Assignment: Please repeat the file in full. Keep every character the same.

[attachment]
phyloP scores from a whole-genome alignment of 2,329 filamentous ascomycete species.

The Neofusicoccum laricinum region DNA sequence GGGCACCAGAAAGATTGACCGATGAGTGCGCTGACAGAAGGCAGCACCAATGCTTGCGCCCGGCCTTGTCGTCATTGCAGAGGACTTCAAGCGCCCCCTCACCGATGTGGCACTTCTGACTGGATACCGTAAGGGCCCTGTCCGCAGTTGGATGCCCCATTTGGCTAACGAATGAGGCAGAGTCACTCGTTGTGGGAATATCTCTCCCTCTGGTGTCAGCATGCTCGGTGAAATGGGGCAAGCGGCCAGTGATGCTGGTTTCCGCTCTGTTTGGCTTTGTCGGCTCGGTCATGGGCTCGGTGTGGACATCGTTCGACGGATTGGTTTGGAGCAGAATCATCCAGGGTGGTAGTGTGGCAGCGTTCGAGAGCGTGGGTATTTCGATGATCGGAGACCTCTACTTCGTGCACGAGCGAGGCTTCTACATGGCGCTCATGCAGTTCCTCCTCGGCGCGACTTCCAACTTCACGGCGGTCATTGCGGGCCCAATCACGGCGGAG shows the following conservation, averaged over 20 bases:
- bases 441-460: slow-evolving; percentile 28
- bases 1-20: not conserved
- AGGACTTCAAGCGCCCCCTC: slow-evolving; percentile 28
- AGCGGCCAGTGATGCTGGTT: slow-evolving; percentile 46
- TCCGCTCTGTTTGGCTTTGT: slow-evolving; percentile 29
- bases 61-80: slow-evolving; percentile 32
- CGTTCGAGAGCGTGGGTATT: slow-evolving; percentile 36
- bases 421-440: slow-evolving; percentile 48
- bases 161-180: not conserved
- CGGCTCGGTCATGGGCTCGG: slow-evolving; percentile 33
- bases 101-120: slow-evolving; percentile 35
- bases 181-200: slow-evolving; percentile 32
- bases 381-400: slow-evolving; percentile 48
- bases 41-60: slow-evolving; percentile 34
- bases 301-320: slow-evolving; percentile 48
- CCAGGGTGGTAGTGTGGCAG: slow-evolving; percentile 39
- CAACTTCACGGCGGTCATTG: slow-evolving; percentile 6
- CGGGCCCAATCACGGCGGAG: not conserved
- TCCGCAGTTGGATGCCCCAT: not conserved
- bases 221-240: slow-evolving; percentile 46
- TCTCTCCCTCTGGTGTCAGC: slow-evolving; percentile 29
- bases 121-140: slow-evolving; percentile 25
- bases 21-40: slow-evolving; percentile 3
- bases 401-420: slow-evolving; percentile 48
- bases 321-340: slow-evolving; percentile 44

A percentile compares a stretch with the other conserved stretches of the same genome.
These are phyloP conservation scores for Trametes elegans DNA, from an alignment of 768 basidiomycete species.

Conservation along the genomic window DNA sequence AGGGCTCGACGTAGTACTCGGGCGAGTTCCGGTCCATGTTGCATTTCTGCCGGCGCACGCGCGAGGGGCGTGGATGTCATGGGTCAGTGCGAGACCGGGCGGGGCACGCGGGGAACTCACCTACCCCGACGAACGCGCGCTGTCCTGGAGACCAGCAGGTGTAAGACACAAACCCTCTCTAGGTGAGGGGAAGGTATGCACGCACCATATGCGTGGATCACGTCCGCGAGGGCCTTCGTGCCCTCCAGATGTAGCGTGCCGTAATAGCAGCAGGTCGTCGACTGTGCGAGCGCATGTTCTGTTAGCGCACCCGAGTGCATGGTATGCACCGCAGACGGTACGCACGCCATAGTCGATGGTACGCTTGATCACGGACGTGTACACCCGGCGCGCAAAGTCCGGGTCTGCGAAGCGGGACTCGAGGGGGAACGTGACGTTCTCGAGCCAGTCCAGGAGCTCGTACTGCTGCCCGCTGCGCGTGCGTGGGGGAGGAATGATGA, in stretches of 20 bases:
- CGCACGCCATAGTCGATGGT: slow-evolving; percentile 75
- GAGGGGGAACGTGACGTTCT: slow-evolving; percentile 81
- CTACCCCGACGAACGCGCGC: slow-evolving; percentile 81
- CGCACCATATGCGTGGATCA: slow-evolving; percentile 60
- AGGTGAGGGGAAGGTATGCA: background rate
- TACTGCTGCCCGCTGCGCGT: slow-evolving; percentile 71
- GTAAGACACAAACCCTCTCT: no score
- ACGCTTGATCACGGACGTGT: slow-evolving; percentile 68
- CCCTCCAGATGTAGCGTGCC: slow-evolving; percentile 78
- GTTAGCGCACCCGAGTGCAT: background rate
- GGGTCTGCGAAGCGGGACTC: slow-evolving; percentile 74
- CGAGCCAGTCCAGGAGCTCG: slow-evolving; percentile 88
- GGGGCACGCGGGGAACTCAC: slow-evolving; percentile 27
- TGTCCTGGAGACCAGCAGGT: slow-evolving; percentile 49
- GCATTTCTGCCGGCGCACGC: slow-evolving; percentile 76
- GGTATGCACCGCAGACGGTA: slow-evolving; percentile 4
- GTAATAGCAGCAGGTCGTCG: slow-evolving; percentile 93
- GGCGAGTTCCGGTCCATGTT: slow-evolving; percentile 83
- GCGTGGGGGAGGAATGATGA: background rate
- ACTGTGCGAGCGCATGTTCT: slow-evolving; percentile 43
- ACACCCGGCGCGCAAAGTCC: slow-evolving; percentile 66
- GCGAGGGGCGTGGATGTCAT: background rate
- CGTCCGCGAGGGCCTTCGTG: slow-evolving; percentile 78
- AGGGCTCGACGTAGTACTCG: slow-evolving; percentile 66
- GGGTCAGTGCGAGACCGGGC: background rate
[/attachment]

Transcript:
phyloP scores from a whole-genome alignment of 2,329 filamentous ascomycete species.

The Neofusicoccum laricinum region DNA sequence GGGCACCAGAAAGATTGACCGATGAGTGCGCTGACAGAAGGCAGCACCAATGCTTGCGCCCGGCCTTGTCGTCATTGCAGAGGACTTCAAGCGCCCCCTCACCGATGTGGCACTTCTGACTGGATACCGTAAGGGCCCTGTCCGCAGTTGGATGCCCCATTTGGCTAACGAATGAGGCAGAGTCACTCGTTGTGGGAATATCTCTCCCTCTGGTGTCAGCATGCTCGGTGAAATGGGGCAAGCGGCCAGTGATGCTGGTTTCCGCTCTGTTTGGCTTTGTCGGCTCGGTCATGGGCTCGGTGTGGACATCGTTCGACGGATTGGTTTGGAGCAGAATCATCCAGGGTGGTAGTGTGGCAGCGTTCGAGAGCGTGGGTATTTCGATGATCGGAGACCTCTACTTCGTGCACGAGCGAGGCTTCTACATGGCGCTCATGCAGTTCCTCCTCGGCGCGACTTCCAACTTCACGGCGGTCATTGCGGGCCCAATCACGGCGGAG shows the following conservation, averaged over 20 bases:
- bases 441-460: slow-evolving; percentile 28
- bases 1-20: not conserved
- AGGACTTCAAGCGCCCCCTC: slow-evolving; percentile 28
- AGCGGCCAGTGATGCTGGTT: slow-evolving; percentile 46
- TCCGCTCTGTTTGGCTTTGT: slow-evolving; percentile 29
- bases 61-80: slow-evolving; percentile 32
- CGTTCGAGAGCGTGGGTATT: slow-evolving; percentile 36
- bases 421-440: slow-evolving; percentile 48
- bases 161-180: not conserved
- CGGCTCGGTCATGGGCTCGG: slow-evolving; percentile 33
- bases 101-120: slow-evolving; percentile 35
- bases 181-200: slow-evolving; percentile 32
- bases 381-400: slow-evolving; percentile 48
- bases 41-60: slow-evolving; percentile 34
- bases 301-320: slow-evolving; percentile 48
- CCAGGGTGGTAGTGTGGCAG: slow-evolving; percentile 39
- CAACTTCACGGCGGTCATTG: slow-evolving; percentile 6
- CGGGCCCAATCACGGCGGAG: not conserved
- TCCGCAGTTGGATGCCCCAT: not conserved
- bases 221-240: slow-evolving; percentile 46
- TCTCTCCCTCTGGTGTCAGC: slow-evolving; percentile 29
- bases 121-140: slow-evolving; percentile 25
- bases 21-40: slow-evolving; percentile 3
- bases 401-420: slow-evolving; percentile 48
- bases 321-340: slow-evolving; percentile 44

A percentile compares a stretch with the other conserved stretches of the same genome.
These are phyloP conservation scores for Trametes elegans DNA, from an alignment of 768 basidiomycete species.

Conservation along the genomic window DNA sequence AGGGCTCGACGTAGTACTCGGGCGAGTTCCGGTCCATGTTGCATTTCTGCCGGCGCACGCGCGAGGGGCGTGGATGTCATGGGTCAGTGCGAGACCGGGCGGGGCACGCGGGGAACTCACCTACCCCGACGAACGCGCGCTGTCCTGGAGACCAGCAGGTGTAAGACACAAACCCTCTCTAGGTGAGGGGAAGGTATGCACGCACCATATGCGTGGATCACGTCCGCGAGGGCCTTCGTGCCCTCCAGATGTAGCGTGCCGTAATAGCAGCAGGTCGTCGACTGTGCGAGCGCATGTTCTGTTAGCGCACCCGAGTGCATGGTATGCACCGCAGACGGTACGCACGCCATAGTCGATGGTACGCTTGATCACGGACGTGTACACCCGGCGCGCAAAGTCCGGGTCTGCGAAGCGGGACTCGAGGGGGAACGTGACGTTCTCGAGCCAGTCCAGGAGCTCGTACTGCTGCCCGCTGCGCGTGCGTGGGGGAGGAATGATGA, in stretches of 20 bases:
- CGCACGCCATAGTCGATGGT: slow-evolving; percentile 75
- GAGGGGGAACGTGACGTTCT: slow-evolving; percentile 81
- CTACCCCGACGAACGCGCGC: slow-evolving; percentile 81
- CGCACCATATGCGTGGATCA: slow-evolving; percentile 60
- AGGTGAGGGGAAGGTATGCA: background rate
- TACTGCTGCCCGCTGCGCGT: slow-evolving; percentile 71
- GTAAGACACAAACCCTCTCT: no score
- ACGCTTGATCACGGACGTGT: slow-evolving; percentile 68
- CCCTCCAGATGTAGCGTGCC: slow-evolving; percentile 78
- GTTAGCGCACCCGAGTGCAT: background rate
- GGGTCTGCGAAGCGGGACTC: slow-evolving; percentile 74
- CGAGCCAGTCCAGGAGCTCG: slow-evolving; percentile 88
- GGGGCACGCGGGGAACTCAC: slow-evolving; percentile 27
- TGTCCTGGAGACCAGCAGGT: slow-evolving; percentile 49
- GCATTTCTGCCGGCGCACGC: slow-evolving; percentile 76
- GGTATGCACCGCAGACGGTA: slow-evolving; percentile 4
- GTAATAGCAGCAGGTCGTCG: slow-evolving; percentile 93
- GGCGAGTTCCGGTCCATGTT: slow-evolving; percentile 83
- GCGTGGGGGAGGAATGATGA: background rate
- ACTGTGCGAGCGCATGTTCT: slow-evolving; percentile 43
- ACACCCGGCGCGCAAAGTCC: slow-evolving; percentile 66
- GCGAGGGGCGTGGATGTCAT: background rate
- CGTCCGCGAGGGCCTTCGTG: slow-evolving; percentile 78
- AGGGCTCGACGTAGTACTCG: slow-evolving; percentile 66
- GGGTCAGTGCGAGACCGGGC: background rate